Treasury will review how private sector can deliver public assets at lower costs to taxpayer
The government is to undertake a ‘fundamental reassessment’ of the use of PFI contracts in order to cut costs.
As Building predicted last month, the Treasury will review the pros and cons of PFI with the aim of creating a new model to harness private sector expertise to deliver public assets and services at a lower cost to the taxpayer.
Although PFI – introduced by then Prime Minister John Major in 1992 – has delivered large projects on time and budget, it has been heavily criticised for landing the taxpayer with huge bills, which take decades to pay off.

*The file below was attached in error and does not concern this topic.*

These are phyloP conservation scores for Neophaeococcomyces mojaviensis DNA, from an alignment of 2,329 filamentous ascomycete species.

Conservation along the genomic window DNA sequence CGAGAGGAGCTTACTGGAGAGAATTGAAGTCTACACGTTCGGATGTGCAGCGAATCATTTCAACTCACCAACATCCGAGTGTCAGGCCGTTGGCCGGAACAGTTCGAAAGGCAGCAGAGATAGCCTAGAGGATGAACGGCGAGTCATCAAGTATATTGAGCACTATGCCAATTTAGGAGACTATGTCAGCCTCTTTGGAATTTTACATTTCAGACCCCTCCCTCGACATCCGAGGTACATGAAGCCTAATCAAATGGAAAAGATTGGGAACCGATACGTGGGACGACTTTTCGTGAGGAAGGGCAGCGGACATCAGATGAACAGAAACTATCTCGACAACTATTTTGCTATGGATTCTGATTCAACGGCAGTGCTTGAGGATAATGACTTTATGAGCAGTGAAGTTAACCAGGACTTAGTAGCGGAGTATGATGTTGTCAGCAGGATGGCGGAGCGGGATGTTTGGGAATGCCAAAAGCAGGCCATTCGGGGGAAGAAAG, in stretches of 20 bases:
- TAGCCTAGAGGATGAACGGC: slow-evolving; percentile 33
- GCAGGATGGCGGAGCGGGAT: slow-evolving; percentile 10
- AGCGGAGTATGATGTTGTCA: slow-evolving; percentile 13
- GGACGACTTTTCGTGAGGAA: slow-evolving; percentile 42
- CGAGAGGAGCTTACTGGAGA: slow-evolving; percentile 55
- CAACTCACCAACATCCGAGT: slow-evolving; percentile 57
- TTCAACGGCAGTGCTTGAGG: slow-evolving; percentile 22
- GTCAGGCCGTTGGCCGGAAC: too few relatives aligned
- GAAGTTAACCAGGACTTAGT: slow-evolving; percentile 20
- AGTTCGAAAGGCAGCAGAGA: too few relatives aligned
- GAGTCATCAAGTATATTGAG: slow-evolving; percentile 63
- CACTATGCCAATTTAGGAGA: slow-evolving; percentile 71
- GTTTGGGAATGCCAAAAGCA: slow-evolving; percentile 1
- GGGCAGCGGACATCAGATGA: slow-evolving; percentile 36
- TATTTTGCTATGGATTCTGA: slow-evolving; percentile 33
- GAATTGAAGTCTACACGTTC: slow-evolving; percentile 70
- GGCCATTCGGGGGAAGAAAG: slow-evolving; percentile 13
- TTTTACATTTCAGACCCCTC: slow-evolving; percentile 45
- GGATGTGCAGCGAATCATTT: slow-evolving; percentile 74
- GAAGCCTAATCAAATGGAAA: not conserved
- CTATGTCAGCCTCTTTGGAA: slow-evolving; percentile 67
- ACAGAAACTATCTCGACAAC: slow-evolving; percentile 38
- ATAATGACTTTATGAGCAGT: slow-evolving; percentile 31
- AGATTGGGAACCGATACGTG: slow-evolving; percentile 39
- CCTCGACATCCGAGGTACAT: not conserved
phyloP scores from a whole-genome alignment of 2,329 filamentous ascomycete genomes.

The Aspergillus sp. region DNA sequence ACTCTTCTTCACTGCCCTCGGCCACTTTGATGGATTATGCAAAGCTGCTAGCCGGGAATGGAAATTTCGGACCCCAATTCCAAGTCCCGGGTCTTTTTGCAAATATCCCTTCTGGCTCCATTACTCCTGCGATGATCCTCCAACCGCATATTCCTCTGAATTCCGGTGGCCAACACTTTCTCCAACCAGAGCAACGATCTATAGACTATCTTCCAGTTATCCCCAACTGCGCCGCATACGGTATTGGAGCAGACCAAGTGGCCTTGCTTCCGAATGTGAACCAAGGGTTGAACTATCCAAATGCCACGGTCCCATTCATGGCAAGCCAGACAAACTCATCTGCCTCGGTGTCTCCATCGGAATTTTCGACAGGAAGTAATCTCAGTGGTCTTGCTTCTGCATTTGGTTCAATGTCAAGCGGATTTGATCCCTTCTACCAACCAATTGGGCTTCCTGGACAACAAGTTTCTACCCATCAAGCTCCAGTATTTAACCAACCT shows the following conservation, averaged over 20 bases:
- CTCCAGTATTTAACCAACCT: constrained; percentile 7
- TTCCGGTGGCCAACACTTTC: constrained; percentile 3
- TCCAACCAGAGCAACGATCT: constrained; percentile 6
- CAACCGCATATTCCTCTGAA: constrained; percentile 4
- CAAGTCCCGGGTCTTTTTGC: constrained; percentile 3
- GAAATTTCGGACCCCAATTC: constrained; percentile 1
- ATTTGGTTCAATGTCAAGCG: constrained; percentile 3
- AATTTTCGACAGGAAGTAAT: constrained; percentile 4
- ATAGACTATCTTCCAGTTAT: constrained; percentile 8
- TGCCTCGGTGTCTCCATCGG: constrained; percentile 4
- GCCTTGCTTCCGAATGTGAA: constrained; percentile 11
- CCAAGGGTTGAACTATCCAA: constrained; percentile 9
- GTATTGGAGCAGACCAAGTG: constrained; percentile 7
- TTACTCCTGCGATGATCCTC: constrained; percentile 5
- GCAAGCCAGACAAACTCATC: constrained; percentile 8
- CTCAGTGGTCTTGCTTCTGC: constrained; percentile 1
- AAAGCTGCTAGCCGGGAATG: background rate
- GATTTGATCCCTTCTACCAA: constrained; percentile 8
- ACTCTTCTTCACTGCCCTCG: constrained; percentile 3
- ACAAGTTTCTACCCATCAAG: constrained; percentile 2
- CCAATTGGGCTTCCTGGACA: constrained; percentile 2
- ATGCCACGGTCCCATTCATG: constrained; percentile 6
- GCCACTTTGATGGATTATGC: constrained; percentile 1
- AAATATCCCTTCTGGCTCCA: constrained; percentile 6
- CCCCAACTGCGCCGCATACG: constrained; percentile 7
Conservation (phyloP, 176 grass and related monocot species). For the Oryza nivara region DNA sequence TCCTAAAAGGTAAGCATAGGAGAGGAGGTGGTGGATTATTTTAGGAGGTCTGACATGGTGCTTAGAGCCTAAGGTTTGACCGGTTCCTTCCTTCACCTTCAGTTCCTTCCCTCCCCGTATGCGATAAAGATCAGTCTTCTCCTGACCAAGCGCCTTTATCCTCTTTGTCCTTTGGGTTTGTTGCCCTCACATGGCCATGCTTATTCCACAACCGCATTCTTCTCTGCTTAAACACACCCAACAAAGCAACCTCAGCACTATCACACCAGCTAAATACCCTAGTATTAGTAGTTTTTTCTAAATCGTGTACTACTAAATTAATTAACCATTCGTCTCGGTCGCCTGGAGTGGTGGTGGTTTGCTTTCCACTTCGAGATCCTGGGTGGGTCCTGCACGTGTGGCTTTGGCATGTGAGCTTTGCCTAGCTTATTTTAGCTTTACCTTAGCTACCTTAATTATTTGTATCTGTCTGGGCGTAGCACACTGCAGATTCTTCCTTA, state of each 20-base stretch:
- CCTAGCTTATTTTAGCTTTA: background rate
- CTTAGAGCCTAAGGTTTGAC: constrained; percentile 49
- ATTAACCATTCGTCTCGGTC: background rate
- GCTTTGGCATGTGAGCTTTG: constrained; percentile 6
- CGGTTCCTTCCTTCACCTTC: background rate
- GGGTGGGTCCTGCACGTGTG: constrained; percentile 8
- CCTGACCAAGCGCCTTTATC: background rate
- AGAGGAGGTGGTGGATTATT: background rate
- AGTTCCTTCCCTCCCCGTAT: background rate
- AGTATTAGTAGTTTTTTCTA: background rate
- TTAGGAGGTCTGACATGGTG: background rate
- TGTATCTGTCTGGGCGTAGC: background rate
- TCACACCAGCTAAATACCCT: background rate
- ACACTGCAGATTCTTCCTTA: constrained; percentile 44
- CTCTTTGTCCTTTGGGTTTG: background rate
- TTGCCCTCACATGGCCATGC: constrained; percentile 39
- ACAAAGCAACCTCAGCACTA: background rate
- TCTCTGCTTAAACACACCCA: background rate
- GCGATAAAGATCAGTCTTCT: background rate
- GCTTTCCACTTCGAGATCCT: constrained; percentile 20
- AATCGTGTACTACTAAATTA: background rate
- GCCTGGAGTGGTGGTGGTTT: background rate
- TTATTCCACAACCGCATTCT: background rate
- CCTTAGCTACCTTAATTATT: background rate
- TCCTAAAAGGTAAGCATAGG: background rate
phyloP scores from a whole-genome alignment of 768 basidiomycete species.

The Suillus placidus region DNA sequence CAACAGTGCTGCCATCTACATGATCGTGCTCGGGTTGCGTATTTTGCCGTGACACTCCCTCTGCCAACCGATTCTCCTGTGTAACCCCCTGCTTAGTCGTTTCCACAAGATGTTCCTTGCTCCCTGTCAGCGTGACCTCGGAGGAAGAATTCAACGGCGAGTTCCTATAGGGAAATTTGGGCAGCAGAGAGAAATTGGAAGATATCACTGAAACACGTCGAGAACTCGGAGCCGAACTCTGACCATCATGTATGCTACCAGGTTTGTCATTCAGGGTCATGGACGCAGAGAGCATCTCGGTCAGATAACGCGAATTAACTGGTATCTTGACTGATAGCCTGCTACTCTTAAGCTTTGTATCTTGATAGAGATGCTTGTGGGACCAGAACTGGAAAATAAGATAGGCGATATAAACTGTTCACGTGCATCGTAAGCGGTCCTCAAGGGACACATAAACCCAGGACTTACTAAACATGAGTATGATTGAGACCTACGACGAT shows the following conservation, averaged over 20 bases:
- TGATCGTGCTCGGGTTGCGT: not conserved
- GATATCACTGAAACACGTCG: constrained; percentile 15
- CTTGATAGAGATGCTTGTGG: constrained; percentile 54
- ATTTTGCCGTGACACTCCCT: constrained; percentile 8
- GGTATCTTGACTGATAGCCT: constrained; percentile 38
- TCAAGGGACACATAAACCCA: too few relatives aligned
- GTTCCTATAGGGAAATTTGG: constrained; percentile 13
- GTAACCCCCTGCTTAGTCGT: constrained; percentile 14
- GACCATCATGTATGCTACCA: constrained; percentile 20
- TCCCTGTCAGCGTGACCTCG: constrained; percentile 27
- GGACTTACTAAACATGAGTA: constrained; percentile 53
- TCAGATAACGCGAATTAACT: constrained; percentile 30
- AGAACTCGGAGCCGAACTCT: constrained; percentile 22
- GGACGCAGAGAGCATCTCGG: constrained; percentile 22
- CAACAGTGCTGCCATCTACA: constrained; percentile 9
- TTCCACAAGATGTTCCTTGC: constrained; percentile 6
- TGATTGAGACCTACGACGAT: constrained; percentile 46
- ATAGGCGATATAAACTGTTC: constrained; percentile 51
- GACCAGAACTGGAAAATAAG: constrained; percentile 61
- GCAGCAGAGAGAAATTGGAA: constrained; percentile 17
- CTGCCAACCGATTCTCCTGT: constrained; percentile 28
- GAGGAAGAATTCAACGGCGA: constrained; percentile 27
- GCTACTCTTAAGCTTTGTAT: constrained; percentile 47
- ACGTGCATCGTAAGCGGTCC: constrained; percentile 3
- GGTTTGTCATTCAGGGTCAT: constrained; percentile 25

Around 800 PFI contracts are currently in operation with a combined capital value of about £64bn.
Speaking yesterday, Chancellor George Osborne said: “We have consistently voiced concerns about the misuse of PFI in the past and we have already taken steps to reduce costs and improve transparency. But the review I have announced today will take this a step further with a fundamental reassessment of PFI.”
Osborne said the government wants “a new delivery model which draws on private sector innovation, but at a lower cost to the taxpayer and with better value for public services”.
The Treasury told the BBC that the new model would access a wider range of financing sources and strike a better balance of risk between the private and public sectors. A spokesman added that ministers hope to retain the benefits of the PFI model.